Let students ask any question for an authentic assessment experience


  • Katrina Blazek School of Population Health, University of New South Wales, Sydney NSW 2052, Australia


authentic assessment, asynchronous online, feedback


Individual assessments typically require students to submit work that is entirely their own. But what if we allowed students to ask any question, including ones directly related to content? To foster a more authentic assessment experience, students in an elective biostatistics course were given the opportunity to ask the course convenor any question that would help them progress their analysis, even if it was directly related to assessable content. The primary goal was for students to receive actionable feedback that would help them “improve and self-regulate their work” (Irons & Elkington, 2021). The task was optional and was communicated using the Transparency in Teaching and Learning framework (TiLT; Winkelmes et al., 2019). Students were required to propose a solution to their question together with the rationale for that course of action. Most questions related to known grey areas of statistical modelling which was expected given that students are encountering this skill for the first time. Students benefitted from the reassurance that their reasoning was sound and they were on the right track. An unexpected benefit was that the task provided a new way to dialogue with students in an asynchronous online environment. Students also indicated they appreciated knowing they had the option to ask any question, even if they didn’t use it.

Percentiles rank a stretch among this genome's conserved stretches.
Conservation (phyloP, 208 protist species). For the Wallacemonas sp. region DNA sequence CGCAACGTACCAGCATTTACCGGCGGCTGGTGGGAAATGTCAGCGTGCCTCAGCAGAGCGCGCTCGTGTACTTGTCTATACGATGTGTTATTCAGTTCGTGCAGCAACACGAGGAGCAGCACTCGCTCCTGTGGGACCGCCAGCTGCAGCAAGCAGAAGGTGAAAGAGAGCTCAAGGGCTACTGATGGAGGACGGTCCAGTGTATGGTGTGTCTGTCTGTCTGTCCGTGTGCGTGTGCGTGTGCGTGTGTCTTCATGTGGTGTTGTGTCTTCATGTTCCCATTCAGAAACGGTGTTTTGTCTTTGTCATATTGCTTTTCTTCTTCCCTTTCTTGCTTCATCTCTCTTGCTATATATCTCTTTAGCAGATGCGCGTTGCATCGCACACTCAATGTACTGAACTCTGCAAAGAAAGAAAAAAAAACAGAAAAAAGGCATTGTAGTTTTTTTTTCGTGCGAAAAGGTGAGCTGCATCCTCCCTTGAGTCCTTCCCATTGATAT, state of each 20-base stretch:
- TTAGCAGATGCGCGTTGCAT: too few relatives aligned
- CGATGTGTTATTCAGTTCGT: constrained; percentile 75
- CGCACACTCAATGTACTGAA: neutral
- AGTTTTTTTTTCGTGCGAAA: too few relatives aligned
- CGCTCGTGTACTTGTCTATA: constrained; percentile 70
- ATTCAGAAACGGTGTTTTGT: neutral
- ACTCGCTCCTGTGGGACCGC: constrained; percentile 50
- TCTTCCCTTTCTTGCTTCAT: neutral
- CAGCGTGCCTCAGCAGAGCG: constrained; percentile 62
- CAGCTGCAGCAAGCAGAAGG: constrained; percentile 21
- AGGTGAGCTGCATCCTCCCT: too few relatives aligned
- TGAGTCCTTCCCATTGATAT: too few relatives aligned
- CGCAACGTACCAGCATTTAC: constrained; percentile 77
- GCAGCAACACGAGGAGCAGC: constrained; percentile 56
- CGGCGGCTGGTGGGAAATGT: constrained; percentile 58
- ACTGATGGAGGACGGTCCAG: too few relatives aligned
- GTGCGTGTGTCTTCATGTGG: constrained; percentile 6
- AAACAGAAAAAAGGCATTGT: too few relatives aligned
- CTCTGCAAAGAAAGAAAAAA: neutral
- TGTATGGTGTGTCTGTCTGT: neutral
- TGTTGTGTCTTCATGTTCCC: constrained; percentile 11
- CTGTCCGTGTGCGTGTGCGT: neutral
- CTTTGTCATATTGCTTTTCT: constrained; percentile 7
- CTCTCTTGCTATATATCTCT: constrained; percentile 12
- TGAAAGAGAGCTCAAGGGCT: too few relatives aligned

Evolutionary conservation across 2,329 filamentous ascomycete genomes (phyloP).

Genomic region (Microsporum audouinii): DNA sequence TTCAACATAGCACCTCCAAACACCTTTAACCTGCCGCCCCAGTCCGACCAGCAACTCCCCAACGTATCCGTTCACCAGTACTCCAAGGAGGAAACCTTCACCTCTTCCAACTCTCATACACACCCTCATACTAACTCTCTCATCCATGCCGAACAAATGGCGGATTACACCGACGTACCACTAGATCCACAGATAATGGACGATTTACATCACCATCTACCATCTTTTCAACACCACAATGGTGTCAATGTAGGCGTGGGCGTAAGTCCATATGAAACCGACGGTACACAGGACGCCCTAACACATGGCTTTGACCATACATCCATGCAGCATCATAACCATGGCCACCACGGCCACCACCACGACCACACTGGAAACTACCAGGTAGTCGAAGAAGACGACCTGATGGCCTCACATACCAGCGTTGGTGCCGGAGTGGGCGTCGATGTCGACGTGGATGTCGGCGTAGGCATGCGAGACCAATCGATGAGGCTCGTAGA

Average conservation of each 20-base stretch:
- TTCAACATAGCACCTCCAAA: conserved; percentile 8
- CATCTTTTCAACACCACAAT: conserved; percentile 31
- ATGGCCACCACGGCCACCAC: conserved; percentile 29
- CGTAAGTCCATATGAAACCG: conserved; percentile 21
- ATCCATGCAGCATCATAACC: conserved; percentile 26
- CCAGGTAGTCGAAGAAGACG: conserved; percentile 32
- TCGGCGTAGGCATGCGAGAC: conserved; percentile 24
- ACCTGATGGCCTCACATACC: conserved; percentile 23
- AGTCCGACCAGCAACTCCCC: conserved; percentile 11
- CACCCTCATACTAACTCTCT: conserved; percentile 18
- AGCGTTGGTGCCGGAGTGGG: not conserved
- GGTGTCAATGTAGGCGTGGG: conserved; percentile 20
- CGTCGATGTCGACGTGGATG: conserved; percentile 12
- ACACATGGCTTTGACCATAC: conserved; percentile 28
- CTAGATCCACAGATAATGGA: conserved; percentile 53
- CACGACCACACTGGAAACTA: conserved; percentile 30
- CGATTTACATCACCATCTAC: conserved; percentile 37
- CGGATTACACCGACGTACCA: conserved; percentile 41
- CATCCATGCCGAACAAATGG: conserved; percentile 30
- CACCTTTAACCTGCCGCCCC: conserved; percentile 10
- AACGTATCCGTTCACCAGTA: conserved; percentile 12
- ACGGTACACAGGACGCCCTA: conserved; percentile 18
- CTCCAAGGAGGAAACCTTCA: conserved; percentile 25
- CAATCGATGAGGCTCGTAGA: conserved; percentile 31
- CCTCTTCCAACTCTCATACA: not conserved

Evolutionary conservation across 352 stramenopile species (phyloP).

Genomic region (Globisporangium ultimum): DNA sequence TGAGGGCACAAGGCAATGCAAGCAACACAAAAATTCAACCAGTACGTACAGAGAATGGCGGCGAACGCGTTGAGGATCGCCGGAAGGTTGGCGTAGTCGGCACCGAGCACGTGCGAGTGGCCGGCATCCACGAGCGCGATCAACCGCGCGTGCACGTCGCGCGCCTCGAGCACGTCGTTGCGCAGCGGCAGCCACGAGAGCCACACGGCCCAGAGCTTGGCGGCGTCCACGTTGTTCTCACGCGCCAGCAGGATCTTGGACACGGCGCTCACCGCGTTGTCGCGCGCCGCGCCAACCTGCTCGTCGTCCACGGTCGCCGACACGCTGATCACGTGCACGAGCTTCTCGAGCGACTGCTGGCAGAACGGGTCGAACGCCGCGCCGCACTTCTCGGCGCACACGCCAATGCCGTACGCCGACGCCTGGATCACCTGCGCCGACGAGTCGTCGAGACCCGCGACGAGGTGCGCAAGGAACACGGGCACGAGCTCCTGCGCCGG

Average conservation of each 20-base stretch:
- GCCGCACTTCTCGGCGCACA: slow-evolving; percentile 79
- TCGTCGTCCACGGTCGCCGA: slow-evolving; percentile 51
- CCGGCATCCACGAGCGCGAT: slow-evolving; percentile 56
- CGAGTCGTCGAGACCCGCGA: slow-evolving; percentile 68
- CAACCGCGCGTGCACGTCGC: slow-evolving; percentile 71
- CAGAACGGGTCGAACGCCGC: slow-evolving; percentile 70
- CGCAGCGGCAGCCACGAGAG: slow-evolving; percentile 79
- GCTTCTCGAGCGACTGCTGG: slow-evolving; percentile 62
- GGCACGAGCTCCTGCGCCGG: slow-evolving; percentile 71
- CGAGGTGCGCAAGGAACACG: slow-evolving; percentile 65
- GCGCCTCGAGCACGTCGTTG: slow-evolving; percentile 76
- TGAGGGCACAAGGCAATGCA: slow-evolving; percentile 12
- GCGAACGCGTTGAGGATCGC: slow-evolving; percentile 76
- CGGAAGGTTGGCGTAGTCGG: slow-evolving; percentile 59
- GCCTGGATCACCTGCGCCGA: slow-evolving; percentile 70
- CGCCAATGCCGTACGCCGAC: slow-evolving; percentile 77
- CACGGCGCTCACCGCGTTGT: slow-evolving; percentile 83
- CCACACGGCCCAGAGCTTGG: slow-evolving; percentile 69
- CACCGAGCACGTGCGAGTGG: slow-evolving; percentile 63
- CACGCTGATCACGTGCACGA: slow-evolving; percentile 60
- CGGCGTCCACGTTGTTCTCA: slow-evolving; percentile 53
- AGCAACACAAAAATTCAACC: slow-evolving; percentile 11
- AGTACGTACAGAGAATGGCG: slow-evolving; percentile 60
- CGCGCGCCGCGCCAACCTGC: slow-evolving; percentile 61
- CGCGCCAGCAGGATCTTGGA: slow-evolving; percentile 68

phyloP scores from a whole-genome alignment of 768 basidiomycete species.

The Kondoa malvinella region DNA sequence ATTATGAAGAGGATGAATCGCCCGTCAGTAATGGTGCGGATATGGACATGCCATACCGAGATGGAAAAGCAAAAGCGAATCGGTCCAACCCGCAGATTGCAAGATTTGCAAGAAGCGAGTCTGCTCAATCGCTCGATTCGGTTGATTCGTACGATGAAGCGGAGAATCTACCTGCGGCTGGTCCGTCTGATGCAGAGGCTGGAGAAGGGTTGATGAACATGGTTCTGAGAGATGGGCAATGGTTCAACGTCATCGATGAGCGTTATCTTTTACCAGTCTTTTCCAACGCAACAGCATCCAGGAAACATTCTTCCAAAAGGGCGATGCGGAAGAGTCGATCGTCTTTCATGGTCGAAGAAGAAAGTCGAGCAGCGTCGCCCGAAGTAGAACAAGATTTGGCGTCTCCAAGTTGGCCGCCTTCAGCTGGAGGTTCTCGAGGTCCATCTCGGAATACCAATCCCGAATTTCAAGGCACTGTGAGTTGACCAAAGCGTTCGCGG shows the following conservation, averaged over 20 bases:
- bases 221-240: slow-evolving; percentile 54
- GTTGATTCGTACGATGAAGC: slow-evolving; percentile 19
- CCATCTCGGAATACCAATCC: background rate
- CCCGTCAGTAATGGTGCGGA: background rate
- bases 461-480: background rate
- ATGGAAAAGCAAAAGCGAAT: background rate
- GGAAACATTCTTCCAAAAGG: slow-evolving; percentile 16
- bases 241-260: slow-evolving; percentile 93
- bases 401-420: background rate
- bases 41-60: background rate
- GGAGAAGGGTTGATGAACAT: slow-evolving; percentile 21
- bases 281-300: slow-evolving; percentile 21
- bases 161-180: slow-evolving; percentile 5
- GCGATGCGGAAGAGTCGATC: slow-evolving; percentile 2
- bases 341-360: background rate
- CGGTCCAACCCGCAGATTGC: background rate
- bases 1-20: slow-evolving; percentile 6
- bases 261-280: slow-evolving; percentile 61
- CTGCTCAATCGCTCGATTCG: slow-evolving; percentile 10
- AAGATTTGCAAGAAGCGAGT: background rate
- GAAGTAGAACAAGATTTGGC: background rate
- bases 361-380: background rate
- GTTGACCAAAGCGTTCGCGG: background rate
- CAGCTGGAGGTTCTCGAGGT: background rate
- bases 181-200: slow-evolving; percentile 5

Irons, A., & Elkington, S. (2021). Principles of Formative Assessment and Feedback. In Enhancing Learning through Formative Assessment and Feedback (2nd ed.). Routledge.

Winkelmes, M. A., Boye, A., Finley, A., & Tapp, S. (2019). Transparent Design in Higher Education Teaching and Leadership: A Guide to Implementing the Transparency Framework Institution-Wide to Improve Learning and Retention. Stylus Publishing.